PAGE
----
Ryan Struyk, ABC News, April 25, 2014
When Luka Ladan started his freshman year at Vassar College in southeast New York, he started noticing a difference between himself and the majority of his classmates.
“We were talking about the upcoming election,” he said. “I was in a class talking about Republicans–Mitt Romney and Jeb Bush. Whenever a name was mentioned, one kid would snicker and then five to seven would just laugh at the name.”
When the 2012 election finally rolled around, it didn’t get much better for Ladan when President Obama won and the campus seemed to erupt in celebration.
“[All the students] were just packed into a building. Everyone was cheering, ecstatic that they won,” he said. “I remember sitting in my room because I voted for Romney.”
The College Republicans dove into exposing this demographic this week by starting a Twitter campaign called #MyLiberalCampus, encouraging conservative students to speak out on their experiences.
“Sometimes I’ve questioned my beliefs because so many of my fellow students believe in something different,” Ladan said. “Am I wrong with believing this? Is there something wrong with me? I remind myself that you should show resolve, but it’s tough.”
And there’s no College Republican group at the 2,500-student school, he said, because GOP supporters could “never manage to” get the necessary 25 signatures.
This is a common experience in this age group: 66 percent of 18- to 29-year-olds voted for Obama in 2008 and 60 percent did in 2012–the largest numbers in decades, according to the Pew Research Center.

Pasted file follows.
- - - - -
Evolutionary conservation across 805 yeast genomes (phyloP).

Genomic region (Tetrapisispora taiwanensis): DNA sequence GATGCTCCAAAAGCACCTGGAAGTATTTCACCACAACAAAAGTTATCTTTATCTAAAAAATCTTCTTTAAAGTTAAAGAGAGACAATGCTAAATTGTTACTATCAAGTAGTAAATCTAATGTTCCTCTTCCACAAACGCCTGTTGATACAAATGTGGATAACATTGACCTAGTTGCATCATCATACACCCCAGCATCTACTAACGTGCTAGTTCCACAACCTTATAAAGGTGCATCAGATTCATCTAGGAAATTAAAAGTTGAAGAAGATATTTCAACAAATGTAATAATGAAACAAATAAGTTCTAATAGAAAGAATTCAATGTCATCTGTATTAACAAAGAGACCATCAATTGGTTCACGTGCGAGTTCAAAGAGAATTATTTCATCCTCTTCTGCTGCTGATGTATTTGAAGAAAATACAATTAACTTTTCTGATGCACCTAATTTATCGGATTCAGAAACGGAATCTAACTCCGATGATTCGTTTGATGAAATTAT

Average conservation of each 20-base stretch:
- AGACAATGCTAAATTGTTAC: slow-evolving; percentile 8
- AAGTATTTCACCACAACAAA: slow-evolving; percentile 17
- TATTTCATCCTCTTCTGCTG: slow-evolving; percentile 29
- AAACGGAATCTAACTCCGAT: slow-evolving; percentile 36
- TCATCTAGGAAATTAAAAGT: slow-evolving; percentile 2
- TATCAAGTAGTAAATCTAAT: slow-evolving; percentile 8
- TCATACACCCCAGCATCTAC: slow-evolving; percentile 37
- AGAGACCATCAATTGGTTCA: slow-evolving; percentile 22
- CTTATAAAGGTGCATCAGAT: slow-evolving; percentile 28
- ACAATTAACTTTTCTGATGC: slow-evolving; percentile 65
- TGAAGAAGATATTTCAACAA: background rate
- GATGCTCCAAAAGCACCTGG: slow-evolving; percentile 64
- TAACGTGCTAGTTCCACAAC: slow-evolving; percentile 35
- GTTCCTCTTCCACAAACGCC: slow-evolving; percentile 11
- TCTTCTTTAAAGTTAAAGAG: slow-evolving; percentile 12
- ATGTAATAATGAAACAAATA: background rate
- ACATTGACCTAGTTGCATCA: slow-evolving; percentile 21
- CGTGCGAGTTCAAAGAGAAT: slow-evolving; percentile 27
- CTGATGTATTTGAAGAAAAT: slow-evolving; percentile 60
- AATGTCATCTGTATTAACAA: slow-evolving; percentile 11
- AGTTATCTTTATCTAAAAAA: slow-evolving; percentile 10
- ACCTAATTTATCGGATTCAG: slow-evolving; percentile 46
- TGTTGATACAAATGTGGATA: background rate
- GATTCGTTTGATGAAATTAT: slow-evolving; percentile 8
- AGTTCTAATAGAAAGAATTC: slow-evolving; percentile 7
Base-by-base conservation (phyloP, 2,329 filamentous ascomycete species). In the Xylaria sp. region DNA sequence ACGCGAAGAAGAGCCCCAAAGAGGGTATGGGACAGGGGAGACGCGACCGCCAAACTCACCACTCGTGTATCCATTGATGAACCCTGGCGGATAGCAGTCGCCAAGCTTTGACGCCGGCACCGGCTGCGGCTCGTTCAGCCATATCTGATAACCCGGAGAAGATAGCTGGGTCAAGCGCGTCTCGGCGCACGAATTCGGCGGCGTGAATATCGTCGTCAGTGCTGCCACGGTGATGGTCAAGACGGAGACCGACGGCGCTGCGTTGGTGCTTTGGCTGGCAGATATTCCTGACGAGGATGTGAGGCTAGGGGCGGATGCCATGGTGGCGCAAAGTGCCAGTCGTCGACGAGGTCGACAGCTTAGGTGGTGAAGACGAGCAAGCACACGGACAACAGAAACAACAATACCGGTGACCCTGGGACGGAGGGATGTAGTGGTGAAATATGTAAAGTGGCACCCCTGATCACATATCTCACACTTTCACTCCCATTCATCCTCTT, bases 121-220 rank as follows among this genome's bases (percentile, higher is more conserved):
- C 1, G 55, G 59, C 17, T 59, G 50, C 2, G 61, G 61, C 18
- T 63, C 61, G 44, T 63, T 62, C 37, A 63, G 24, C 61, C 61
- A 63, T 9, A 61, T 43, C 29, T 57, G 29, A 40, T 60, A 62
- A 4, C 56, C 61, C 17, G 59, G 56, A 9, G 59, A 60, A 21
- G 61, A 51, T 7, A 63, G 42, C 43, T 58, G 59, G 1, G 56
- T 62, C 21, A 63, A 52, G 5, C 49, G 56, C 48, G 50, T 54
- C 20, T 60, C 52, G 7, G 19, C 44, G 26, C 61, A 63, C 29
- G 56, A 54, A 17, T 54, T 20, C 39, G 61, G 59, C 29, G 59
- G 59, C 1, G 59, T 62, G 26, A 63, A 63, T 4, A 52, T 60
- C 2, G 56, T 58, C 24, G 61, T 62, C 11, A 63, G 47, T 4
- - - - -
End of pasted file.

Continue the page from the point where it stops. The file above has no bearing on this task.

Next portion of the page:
Several students pointed to the latest debate that will play a central role in the upcoming 2014 midterm elections: Obamacare.
“From all the talk on campus, if you don’t want this healthcare, you’re a bad person. But that’s not what we’re trying to say. We’re saying there’s a better, more financially responsible way to do it,” said [Northeastern student Megan] Haas. “They’re not thinking of their future. They’re not being responsible. Someone’s got to be the voice of reason.”
Ladan echoed similar experiences at Vassar College.
“There are classes where we talked about Obamacare in the class, and 90 percent of the class is obviously for Obamacare,” he said. “It’s tough to be confident about what you believe in when there are so many people stacked up against you.”